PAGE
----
Morocco Struggles to Rein in Soccer Hooligans
By AIDA ALAMI
CASABLANCA — Whenever there is a soccer game in Casablanca, the town descends into chaos as dozens of supporters of the city’s two teams, Wydad and Raja Club Athletic, and their opponents storm through the city center leaving a trail of destruction in their wake. But after a soccer riot last month resulted in the death of Hamza Baqqali, 21, Morocco is doing some soul-searching about the causes of increasing hooliganism and ways to prevent it.
Soccer violence waxes and wanes in various countries, but this scourge has reached Morocco only in recent years. It is still mainly limited to Casablanca — the country’s largest city and economic capital.
Casablanca’s stadiums have become battlegrounds, attracting teenagers from underprivileged neighborhoods with nothing to lose, acting out their anger.
The destructive mob behavior seems to be the result of decades of failure in the education system and of the country’s inability to give hope to its disenchanted youth.
Clifford Stott, a Britain-based consultant for governments on the management of crowd violence, says that in most cases, violent acts are triggered by a desire of those without power to strike at people they perceive as privileged.
“Violence is never meaningless, it’s never disconnected from the social context,” he said. “These guys are not simple hooligans who have something wrong with them. It is driven by a sense of illegitimacy in relations between the perpetrator and the victim of violence.”
Mr. Stott says that the games become a venue where people can feel powerful and relevant. Such acting out can mean very unpleasant consequences for their victims.
Fayrouz Yousfi and her friends were walking on a main avenue in Casablanca on the way to a bar on the night of a game between Raja Club Athletic and FAR of Rabat. She recalls feeling her glasses flying off her face and the next minute, she and her friends were on the ground getting smacked and robbed of everything, including phones and purses.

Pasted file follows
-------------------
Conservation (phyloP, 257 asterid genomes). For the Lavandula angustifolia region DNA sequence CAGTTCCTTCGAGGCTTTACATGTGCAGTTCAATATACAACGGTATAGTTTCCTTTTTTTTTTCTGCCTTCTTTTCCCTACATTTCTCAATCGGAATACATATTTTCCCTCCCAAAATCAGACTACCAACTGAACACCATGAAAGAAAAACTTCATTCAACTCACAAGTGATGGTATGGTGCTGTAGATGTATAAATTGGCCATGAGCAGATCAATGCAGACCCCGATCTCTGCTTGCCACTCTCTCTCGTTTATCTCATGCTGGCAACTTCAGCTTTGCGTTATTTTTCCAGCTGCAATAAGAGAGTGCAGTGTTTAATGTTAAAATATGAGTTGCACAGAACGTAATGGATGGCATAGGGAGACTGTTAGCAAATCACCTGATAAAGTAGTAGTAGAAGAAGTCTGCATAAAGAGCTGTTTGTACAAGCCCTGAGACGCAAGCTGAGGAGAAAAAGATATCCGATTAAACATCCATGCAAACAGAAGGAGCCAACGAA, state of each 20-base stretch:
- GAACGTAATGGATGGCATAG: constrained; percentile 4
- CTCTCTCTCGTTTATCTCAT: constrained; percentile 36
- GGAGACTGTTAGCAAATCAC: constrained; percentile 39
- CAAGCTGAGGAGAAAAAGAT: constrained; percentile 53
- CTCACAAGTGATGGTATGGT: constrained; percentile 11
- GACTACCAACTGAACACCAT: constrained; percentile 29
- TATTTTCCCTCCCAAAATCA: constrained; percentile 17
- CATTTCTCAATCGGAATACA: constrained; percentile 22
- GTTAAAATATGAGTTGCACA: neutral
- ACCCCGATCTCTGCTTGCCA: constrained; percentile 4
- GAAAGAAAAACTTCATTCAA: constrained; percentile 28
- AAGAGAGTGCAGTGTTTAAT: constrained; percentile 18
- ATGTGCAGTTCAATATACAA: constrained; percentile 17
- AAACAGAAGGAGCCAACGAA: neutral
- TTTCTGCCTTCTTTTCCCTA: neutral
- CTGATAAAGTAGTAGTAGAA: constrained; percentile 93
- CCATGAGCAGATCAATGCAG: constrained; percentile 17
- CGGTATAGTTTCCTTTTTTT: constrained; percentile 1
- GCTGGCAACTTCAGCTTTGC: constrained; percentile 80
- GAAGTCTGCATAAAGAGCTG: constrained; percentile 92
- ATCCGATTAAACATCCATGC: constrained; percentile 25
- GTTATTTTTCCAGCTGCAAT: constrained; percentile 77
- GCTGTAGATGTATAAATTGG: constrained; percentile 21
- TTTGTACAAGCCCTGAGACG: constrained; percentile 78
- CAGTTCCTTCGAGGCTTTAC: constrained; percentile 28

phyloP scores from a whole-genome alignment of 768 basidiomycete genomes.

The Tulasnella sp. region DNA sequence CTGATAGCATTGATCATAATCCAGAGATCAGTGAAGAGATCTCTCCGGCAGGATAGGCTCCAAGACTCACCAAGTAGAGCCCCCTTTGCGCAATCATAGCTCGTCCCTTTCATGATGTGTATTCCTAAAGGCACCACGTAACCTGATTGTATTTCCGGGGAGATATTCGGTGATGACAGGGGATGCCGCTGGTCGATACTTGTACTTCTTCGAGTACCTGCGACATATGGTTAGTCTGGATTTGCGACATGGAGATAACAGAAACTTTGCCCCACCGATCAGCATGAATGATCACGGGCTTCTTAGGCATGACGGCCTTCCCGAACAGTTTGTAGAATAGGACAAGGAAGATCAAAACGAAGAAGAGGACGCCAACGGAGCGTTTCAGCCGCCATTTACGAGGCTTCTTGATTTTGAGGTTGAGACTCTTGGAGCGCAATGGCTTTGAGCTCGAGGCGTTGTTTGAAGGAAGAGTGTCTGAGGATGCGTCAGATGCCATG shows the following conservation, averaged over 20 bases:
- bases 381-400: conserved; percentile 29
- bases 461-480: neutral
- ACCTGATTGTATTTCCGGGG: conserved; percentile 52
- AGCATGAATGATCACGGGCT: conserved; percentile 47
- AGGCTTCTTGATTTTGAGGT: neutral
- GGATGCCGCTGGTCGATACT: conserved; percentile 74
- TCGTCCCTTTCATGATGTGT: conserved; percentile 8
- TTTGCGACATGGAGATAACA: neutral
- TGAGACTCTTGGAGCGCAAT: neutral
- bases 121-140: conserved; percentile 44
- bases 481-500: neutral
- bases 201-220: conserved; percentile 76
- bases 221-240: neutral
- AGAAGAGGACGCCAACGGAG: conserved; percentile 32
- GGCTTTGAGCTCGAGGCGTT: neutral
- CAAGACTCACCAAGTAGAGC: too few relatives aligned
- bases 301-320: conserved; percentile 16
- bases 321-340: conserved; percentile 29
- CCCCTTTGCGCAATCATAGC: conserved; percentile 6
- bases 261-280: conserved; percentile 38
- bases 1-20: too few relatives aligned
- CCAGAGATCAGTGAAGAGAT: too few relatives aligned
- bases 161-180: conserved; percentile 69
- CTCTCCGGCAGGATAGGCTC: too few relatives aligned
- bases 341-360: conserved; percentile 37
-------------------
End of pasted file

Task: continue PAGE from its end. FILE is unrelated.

“We were walking because we forgot it was game night, ” said Ms. Yousfi, 20, who studies political science in Paris and was visiting her family at the time. “They were 40, and we were four. They threw me on the floor and started punching me. Unlike my friends, I got lucky — they didn’t touch my private parts.”
Mr. Stott says that such acts involve a dynamic of empowerment for the perpetrators. “Crowds are a place where you can become powerful and when you become powerful you create the world around you,” he said. “You start to express yourself and identity.”
Ticketless youths are allowed in the stadiums at half time — in an attempt to get them off the streets and prevent them from attacking people.
Despite tight security, a game between Wydad and FAR went sour on April 14.
Rioters threw stones, snatched benches and punched each other inside the stadium. Mr. Baqqali, a Wydad fan, was beaten to death, and the sports facilities significantly damaged.
The immediate reaction of the soccer federation was to punish Wydad by ordering it to play its next four games at home in front of empty seats. A public debate began on how to stop the hooliganism, leading the authorities to take new measures.
Minors are not allowed inside stadiums without an accompanying adult, and additional police officers are now posted at the stadiums. A committee was also appointed to create a national strategy to counter hooliganism.
Mohamed Ouzzine, the minister of youth and sports, said the crowd violence was a worrying indication of societal problems.
“These acts of violence are becoming systemic, and these gangs of minors are sinking gradually into real criminality,” he said in a statement. “It is not just about enforcing security but rather a problem of education and community involvement.”
Some dedicated soccer fans say that the violence is tarring what had been a healthy activity.
Mohammed Rachid, 26, of Casablanca, has been a soccer fan for seven years and member of the “Green Boys,” a reference to the colors of the Raja Club Athletic.
He dedicates himself completely to his team, organizing choreography like forming flags in the stands.
He follows the team everywhere, even abroad. Supporters like him say that the sense of belonging to a tribe has given them a real purpose in life.
They feel they are actually a part of the team.
“This violence is not specific to soccer,” he said. “It’s just that in Morocco, soccer is the only hobby available for many. These kids come in to take out their anger. The current measures are good, but the state needs to provide these teens with other leisure activities like cinemas and pools.”
Of course, crowd violence happens in other sports and other countries. Last June, serious rioting broke out in central Vancouver, Canada, after the defeat of the hometown Canucks in the National Hockey League playoffs.
Mr. Stott says that governments must deal with the roots of social problems while providing security at games. He recommends scattering small numbers of police officers around stadiums and other areas rather than making heavy shows of force with riot police officers and armored vans.
“The police are despised and perceived as the oppressive wing of an autocratic regime,” he said. “They should use consent rather than force. In the long run, measures like moving the stadium outside of the city won’t be enough.”